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What does spam stand for, when talking about unsolicited (mostly advertisement) messages? The nearest possibility I found was "Stupid Pointless Annoying Messages" but it seems like too colorful to be a proper acronym. When was it first used to mean "unsolicited messages"?

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Look it up on Wikipedia. – Gilles May 9 '14 at 17:06
I'm very familiar with the Monty Python sketch (and song) but don't see how that is a connection to bulk unwanted e-mails. – Kristina Lopez May 9 '14 at 17:54

3 Answers 3

up vote 8 down vote accepted

SPAM is a proprietary name registered by Geo. A. Hormel & Co. in U.S., 1937; probably a conflation of spiced ham. Soon extended to other kinds of canned meat.

In the sense of "Internet junk mail" it was coined by Usenet users after March 31, 1993, when Usenet administrator Richard Depew inadvertently posted the same message 200 times to a discussion group. The term had been used in online text games, and ultimately it is from a 1970 sketch on the British TV show "Monty Python's Flying Circus" wherein a reading of a restaurant's menu devolves into a humorous song consisting (almost exclusively) of the word 'spam.'

How the Word “Spam” Came to Mean “Junk Message

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Is there any link to this event? – Braiam May 9 '14 at 16:54
What event do you mean? – Josh61 May 9 '14 at 16:56
"it was coined by Usenet users after March 31, 1993", I'm trying to google it, but only references appear, not the original message. – Braiam May 9 '14 at 17:02
@Braiam See citations 25 and 26 (as I write) in the Wikipedia article. – Gilles May 9 '14 at 17:07

Etymonline traces it to a usenet post as described in Josh61's answer. The post in question was by Joel Furr and reads:

ARMM: n. A USENET posting robot created by Dick Depew of Munroe Falls, Ohio. Originally intended to serve as a means of controlling posts through anon servers (see also {anon servers}). Transformed by programming ineptitude into a monster of Frankenstein proportions, it broke loose on the night of March 31, 1993 and proceeded to spam news.admin.policy with something on the order of 200 messages in which it attempted, and failed, to cancel its own messages. This produced a recursive chain of messages each of which tacked on:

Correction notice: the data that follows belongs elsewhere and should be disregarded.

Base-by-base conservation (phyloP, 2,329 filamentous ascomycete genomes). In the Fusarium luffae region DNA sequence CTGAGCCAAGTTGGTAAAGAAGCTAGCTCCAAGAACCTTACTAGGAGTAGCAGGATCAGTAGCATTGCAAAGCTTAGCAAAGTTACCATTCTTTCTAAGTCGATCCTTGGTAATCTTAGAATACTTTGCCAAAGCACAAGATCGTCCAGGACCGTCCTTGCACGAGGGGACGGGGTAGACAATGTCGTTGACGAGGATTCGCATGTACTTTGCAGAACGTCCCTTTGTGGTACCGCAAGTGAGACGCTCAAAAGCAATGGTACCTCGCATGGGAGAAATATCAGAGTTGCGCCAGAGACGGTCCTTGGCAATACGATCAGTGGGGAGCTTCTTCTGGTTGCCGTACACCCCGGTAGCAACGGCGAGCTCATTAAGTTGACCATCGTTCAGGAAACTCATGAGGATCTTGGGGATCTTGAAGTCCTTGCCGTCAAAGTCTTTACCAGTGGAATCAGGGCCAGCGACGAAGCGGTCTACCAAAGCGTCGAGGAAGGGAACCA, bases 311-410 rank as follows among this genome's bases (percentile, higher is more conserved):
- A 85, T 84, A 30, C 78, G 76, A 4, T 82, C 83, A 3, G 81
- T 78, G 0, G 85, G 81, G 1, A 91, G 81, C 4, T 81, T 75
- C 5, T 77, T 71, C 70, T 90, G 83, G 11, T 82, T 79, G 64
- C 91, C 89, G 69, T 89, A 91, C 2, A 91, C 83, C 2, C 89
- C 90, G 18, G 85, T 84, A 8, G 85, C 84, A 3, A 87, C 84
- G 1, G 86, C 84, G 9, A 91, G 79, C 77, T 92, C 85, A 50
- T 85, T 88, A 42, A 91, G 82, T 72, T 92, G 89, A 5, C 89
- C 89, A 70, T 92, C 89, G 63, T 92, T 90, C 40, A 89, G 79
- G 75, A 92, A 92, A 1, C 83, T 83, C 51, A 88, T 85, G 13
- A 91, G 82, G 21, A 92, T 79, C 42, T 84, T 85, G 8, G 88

I found this page which offers some (unsourced) alternatives:

  • First documented case among Usenet users was March 31, 1993. This is often incorrectly stated to be the first usage of the term spam as referring to spam messages. This first Usenet case came when Richard Depew, who had been playing with some moderation software, accidentally ended up posting around 200 duplicate messages in a row to news.admin.policy newsgroup. The first person to call this spam is thought to be Joel Furr on March 31, 1993. Depew himself when he apologized referred to his messages as spam.

  • A more likely “first use” of the word spam, referring to certain electronic messages, comes from MUDs (multi-user-dungeons). This was a sort of real time multi-person shared environment; a somewhat primitive version of The Sims Online or Second Life and the like. In it, users could chat and interact with other people, locations, and objects, as well as create objects and share them with the community. Basically a really advanced chat room. The name MUD comes from the fact that it reminded people of certain aspects of Dungeons and Dragons. In any event, spamming was used here to refer to a few different things including: flooding the computer with random data; “spam the database” by flooding it with new objects; and flooding a chat session with a ton of unwanted text. Basically, anything that had to do with filling other member’s accounts with unwanted electronic junk. One of the earliest documented uses of the word spam from MUDders comes from 1990 when they were, ironically enough, discussing the origins of the word “spam” as referring to electronic junk messages. Undocumented sources say it had been around quite a bit before that among MUDders, which is evidenced by the content of the documented message.

  • Others say that the term originated on Bitnet’s Relay, which was a very early chat system in the 1980s. Supposedly, users would occasionally come on and annoy other users with unwanted text, including the actual SPAM SPAM SPAM song from Monty Python.

  • Another similar chat system TRS-80 also reported the same phenomenon and also called it spam. Both these latter two chat system origins are not documented, but numerous former users of these systems have stated they remember this term being use commonly among users of these systems.

Some more reflections on the origin of the term can be found on Brad Templeton's blog, here. They basically reiterate the above but are actually sourced.

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It comes from a sketch in the British TV show Monty Python's Flying Circus, set in a cafe in which (almost) every dish included Spam.

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Don't forget the song! – terdon May 9 '14 at 17:01
How could I forget the song? :) It was part of the sketch I mentioned. – digitig May 9 '14 at 17:05
An element of the Monty Python joke is the fact that spam was (and still is) a low-status form of reconstituted ham that no eatery with pretensions to fine dining would consider including in its menu, let alone in so many different forms. – Erik Kowal May 9 '14 at 21:18

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